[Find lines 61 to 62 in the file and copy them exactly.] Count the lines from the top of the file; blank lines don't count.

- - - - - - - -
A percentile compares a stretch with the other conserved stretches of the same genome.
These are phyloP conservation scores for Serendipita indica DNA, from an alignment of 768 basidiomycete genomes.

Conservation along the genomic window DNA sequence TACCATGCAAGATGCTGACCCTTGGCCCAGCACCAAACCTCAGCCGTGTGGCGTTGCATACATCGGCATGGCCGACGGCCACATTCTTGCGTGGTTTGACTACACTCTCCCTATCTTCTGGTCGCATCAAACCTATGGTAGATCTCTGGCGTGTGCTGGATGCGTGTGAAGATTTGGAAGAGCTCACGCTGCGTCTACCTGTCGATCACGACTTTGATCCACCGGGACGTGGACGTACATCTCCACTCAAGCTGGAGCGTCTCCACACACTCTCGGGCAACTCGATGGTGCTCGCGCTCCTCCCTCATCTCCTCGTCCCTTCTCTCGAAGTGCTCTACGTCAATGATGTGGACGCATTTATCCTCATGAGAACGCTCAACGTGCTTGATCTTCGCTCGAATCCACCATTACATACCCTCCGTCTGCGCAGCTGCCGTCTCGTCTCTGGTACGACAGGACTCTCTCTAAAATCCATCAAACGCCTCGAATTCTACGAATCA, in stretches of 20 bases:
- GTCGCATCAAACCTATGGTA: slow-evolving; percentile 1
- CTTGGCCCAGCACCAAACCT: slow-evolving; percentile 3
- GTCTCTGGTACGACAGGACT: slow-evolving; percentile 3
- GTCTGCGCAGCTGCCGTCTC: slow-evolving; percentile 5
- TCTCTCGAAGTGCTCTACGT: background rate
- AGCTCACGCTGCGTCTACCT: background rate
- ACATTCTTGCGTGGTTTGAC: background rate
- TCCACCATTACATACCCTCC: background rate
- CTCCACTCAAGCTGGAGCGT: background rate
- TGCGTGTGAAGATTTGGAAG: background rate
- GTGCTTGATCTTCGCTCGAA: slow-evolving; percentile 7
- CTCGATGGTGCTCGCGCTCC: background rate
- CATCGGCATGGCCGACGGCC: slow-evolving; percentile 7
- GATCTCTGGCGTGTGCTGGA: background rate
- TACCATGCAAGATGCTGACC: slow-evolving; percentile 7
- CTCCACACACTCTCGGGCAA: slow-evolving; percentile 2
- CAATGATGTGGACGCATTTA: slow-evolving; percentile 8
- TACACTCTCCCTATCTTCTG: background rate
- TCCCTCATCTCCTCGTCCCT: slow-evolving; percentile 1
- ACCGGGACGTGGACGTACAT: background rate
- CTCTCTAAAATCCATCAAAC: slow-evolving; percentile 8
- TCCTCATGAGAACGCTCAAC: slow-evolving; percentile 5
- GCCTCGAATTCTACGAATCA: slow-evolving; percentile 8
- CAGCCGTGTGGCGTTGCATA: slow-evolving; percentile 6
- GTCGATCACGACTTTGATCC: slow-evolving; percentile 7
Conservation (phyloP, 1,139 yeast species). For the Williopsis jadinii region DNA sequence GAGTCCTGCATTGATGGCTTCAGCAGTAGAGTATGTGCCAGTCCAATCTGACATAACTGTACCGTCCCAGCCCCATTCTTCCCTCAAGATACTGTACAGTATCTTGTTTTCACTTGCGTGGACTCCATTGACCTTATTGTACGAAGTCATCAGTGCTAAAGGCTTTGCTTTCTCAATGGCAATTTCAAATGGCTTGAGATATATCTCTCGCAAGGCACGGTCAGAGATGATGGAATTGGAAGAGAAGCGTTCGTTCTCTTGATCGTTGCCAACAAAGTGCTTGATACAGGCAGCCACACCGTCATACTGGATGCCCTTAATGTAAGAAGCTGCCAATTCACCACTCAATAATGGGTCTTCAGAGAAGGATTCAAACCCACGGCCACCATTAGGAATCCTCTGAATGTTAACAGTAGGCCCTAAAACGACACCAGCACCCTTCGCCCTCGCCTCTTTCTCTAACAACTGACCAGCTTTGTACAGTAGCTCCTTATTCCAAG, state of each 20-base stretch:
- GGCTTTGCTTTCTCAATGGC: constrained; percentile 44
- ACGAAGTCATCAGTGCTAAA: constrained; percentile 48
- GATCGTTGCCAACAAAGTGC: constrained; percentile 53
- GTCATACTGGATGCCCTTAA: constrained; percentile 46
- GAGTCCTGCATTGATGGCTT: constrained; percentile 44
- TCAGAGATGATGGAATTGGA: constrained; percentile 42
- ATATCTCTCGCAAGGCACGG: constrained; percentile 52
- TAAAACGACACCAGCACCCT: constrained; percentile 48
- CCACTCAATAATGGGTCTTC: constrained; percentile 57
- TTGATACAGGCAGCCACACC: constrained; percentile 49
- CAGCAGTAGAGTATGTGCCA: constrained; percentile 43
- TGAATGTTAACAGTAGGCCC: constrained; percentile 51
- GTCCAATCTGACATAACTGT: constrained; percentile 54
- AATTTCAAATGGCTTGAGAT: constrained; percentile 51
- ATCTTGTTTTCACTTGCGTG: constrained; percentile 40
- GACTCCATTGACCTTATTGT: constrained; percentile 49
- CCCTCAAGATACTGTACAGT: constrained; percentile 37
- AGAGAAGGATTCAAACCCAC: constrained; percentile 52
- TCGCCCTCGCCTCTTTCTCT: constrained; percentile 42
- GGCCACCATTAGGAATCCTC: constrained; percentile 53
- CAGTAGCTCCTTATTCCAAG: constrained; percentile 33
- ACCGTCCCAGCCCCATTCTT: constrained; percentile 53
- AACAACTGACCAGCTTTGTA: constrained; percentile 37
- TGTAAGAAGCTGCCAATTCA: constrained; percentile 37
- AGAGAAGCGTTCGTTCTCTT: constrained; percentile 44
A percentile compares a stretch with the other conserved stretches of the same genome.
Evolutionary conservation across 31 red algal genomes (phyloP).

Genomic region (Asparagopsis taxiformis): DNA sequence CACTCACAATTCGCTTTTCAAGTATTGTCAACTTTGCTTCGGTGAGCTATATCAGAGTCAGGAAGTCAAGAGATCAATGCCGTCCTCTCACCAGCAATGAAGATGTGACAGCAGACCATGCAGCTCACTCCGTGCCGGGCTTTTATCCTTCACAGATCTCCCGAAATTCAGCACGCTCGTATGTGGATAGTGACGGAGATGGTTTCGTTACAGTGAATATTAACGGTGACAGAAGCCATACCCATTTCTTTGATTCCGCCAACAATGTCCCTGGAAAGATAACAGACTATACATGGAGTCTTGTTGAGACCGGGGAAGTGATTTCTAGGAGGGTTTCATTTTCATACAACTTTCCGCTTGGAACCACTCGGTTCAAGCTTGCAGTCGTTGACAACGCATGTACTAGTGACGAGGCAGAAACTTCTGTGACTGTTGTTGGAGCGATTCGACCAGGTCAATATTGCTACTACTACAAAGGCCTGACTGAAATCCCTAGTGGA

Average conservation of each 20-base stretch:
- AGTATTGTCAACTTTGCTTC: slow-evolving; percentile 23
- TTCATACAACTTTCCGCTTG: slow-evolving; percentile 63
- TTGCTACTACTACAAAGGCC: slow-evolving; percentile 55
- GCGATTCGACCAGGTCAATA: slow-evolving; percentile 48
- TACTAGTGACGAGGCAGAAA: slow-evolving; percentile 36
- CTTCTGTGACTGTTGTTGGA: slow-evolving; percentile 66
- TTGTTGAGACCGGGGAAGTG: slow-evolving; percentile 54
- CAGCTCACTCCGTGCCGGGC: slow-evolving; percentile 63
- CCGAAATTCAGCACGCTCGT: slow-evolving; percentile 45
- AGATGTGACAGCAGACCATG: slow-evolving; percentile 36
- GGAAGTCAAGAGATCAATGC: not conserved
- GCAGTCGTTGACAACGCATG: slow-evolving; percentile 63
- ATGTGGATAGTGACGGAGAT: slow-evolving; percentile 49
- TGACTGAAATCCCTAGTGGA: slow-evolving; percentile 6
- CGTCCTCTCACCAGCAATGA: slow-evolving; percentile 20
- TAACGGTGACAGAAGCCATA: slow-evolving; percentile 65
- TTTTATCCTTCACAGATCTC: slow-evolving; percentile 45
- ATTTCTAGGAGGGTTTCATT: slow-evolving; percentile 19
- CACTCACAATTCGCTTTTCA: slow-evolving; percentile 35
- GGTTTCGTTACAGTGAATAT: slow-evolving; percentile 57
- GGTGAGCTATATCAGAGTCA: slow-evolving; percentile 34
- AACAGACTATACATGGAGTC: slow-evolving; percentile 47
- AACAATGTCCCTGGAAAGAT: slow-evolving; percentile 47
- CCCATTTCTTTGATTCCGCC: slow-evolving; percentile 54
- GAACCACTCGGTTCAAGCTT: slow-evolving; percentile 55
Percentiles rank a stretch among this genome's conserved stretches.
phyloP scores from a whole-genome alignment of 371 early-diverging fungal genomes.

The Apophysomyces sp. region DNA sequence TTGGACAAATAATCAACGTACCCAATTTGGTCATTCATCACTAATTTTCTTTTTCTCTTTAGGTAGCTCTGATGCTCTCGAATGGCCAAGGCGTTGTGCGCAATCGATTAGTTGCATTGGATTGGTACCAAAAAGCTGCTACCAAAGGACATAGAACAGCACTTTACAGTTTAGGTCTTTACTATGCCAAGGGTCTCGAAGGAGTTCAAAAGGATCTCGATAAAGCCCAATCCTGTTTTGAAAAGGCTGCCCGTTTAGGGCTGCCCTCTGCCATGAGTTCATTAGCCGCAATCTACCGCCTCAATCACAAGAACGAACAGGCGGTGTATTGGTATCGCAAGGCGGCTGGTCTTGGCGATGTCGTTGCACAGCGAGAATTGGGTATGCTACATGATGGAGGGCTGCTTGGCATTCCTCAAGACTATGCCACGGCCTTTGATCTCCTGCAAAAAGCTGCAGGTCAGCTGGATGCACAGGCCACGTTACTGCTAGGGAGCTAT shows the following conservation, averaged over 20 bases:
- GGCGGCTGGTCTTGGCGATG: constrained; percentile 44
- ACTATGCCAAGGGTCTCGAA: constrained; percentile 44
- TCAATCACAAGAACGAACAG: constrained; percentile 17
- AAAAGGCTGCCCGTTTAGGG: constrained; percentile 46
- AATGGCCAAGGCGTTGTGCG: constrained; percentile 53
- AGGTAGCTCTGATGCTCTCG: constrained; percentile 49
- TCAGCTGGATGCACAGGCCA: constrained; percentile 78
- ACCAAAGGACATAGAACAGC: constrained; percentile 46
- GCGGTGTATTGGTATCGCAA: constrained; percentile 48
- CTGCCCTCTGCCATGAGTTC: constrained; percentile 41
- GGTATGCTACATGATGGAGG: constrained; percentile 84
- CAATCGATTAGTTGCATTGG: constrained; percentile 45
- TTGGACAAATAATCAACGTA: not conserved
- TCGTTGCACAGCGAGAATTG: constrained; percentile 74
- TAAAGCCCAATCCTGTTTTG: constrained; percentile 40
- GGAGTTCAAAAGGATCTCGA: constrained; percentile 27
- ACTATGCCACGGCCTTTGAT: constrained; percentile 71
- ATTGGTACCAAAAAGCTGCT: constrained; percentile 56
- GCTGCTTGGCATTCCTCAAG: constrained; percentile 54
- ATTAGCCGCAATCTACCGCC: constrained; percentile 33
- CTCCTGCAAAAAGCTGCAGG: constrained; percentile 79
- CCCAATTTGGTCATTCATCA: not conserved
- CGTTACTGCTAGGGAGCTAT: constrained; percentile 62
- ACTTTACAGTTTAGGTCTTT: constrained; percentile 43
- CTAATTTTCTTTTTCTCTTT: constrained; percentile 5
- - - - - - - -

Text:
- TTGCTACTACTACAAAGGCC: slow-evolving; percentile 55
- GCGATTCGACCAGGTCAATA: slow-evolving; percentile 48